The amazing Snowberry Clearwing


… and other garden marvels.

Some evenings in late August are too intolerable to get excited about rambling through the garden, too hot, too humid, and I’m happy enough to lounge about indoors. But the past several weeks have been different. P1012352

I admit to a fascination with the masses of Swallowtail butterflies and bumblebees that are swarming the Franklinia and Seven Sons Tree, and I’m compelled to visit regularly. ‘Worchester Gold’ and ‘Jason’ (above) yellow-leafed caryopteris hosted many bumblebees at their peak bloom, but far short of the hundreds foraging the Seven Sons.

The two trees are perhaps thirty feet apart, and stand twelve to fifteen feet tall and wide. Both border the swimming pond, a stone patio, and an aluminum garden pavilion (which somehow seems less grand than a gazebo). The surrounding garden has adequate cover for groundhogs, snakes, frogs, birds, and of course butterflies and bumblebees.  P1012347

The bluish flowers of the yellow-leafed caryopteris on the lower edge of the pond, above a dry stacked stone wall, are beginning to fade, though they will continue in color for several weeks. P1012346The green and white variegated leaf caryopteris ‘Snow Fairy’ (above, and flower, left) sited on the far side of the patio has begun to bloom, and I noticed that bumblebees were tasting its nectar.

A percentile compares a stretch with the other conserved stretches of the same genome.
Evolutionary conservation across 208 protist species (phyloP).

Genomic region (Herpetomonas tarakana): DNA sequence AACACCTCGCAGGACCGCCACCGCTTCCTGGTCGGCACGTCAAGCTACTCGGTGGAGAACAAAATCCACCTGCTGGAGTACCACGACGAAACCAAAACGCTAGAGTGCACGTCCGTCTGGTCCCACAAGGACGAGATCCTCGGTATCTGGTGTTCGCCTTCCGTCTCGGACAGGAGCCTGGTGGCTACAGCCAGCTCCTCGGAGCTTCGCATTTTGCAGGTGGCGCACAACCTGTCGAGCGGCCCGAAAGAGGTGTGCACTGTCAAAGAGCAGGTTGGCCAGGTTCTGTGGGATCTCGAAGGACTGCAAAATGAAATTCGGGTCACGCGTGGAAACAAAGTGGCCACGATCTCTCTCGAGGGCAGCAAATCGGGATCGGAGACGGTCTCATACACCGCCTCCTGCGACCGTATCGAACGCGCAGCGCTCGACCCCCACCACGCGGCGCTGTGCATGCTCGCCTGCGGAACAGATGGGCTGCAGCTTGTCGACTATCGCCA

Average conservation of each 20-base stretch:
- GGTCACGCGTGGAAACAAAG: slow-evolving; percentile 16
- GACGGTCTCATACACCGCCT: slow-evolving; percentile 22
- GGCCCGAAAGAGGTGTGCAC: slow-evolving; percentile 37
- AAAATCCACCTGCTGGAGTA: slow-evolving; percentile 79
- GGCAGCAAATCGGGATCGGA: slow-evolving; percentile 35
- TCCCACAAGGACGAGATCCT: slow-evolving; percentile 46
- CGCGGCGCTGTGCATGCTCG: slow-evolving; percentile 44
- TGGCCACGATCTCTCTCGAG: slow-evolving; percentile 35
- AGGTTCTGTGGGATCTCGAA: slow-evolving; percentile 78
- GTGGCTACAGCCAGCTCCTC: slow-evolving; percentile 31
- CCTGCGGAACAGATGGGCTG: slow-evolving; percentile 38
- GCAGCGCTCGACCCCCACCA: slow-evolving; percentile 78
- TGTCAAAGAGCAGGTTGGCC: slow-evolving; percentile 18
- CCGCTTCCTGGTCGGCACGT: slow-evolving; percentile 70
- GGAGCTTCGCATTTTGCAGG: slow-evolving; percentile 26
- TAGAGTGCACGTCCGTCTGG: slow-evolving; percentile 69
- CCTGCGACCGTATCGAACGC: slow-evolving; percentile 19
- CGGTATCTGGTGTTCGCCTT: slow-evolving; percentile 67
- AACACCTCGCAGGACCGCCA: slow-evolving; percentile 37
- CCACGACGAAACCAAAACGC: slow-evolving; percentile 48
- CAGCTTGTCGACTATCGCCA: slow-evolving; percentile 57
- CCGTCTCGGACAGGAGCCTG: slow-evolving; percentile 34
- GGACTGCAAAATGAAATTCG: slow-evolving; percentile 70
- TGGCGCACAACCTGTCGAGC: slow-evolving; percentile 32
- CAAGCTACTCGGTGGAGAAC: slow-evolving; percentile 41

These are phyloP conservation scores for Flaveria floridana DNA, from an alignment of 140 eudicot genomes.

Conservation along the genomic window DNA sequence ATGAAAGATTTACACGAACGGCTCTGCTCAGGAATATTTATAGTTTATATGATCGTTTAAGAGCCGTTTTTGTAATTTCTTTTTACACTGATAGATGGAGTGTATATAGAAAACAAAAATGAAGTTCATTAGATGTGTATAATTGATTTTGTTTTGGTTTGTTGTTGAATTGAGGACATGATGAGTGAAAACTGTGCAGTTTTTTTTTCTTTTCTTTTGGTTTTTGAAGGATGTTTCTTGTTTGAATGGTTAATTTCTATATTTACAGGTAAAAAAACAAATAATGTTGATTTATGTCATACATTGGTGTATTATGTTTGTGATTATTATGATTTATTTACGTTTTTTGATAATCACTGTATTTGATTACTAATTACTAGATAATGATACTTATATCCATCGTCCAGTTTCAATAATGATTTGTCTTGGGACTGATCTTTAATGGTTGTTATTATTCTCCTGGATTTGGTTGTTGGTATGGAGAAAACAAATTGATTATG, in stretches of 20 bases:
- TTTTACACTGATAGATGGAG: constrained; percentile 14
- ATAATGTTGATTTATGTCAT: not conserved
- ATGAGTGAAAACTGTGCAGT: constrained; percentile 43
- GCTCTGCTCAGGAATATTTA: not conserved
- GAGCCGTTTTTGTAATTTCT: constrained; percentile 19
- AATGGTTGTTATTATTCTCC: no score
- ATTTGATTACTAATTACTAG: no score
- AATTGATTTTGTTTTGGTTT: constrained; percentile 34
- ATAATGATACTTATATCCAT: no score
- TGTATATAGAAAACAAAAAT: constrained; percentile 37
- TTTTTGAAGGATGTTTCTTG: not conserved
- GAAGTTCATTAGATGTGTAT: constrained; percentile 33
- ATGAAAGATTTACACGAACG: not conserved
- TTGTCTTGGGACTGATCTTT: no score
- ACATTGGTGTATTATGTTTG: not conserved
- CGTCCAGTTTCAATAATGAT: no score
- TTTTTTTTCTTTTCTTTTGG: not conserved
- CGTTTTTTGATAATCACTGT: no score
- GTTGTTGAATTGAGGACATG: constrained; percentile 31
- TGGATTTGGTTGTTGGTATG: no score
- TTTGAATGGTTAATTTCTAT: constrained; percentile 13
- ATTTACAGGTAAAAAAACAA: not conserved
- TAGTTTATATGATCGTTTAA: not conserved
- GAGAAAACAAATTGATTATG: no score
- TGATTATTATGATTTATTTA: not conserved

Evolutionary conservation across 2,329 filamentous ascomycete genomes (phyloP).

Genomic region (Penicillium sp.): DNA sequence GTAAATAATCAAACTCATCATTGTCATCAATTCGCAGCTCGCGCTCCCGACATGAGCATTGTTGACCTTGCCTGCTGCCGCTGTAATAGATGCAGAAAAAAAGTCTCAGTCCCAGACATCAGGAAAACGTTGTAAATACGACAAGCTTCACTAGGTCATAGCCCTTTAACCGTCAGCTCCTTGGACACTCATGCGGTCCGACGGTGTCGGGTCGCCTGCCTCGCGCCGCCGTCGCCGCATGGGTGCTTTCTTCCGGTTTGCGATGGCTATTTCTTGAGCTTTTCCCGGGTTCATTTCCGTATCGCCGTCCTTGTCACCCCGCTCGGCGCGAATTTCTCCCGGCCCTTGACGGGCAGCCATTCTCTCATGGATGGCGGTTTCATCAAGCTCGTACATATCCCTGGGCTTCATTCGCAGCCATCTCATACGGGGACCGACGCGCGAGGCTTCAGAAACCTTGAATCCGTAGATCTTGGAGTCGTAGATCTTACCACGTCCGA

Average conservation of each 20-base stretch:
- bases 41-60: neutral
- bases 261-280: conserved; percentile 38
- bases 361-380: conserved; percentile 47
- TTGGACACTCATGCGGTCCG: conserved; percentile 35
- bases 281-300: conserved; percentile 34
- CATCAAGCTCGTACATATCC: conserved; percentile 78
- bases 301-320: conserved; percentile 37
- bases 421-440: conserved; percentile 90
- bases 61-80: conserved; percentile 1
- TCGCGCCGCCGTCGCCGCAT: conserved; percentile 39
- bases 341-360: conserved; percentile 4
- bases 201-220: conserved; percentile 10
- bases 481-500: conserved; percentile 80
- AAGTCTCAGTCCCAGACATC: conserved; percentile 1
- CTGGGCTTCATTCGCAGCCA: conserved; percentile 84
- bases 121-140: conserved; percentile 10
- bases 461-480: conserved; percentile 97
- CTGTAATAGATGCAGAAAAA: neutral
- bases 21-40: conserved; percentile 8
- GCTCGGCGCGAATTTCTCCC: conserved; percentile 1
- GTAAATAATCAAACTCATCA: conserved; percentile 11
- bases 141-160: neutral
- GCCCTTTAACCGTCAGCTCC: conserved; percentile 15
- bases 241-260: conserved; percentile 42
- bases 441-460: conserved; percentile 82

In a moment, a peculiar movement caught my eye, quite like a hummingbird (which are not unusual in the garden), but looking more like a bumblebee. The unusual bee (bird?) was unconcerned by my presence, and went about its business gathering nectar, darting from flower to flower.P1012391a

I grabbed the camera to snap a few photos, then dashed indoors to research this odd creature. I assumed this was a type of bumblebee, but my search was anticipated by a website that referred to “similar to bumblebees”. Pictures confirmed that this was not bird nor bee, but the Snowberry Clearwing, a hummingbird moth (above).

Now, I’m certain that I’ve seen this moth before, but on days when I wasn’t so curious, and probably without a camera close at hand. There are many wonders in the garden, but often we aren’t attentive enough to notice. P1012367

We should pay notice to the several varieties of Toad Lily (Tricyrtis, above) planted at the edge of the stone patio. The small, speckled flowers are quite nice, though not too showy, but on closer inspection your curiousity is rewarded. Later in the week we’ll explore more of the amazing toad lilies, and other marvels of the late Summer garden.

Nearly enough excitement to brave the Summer heat.

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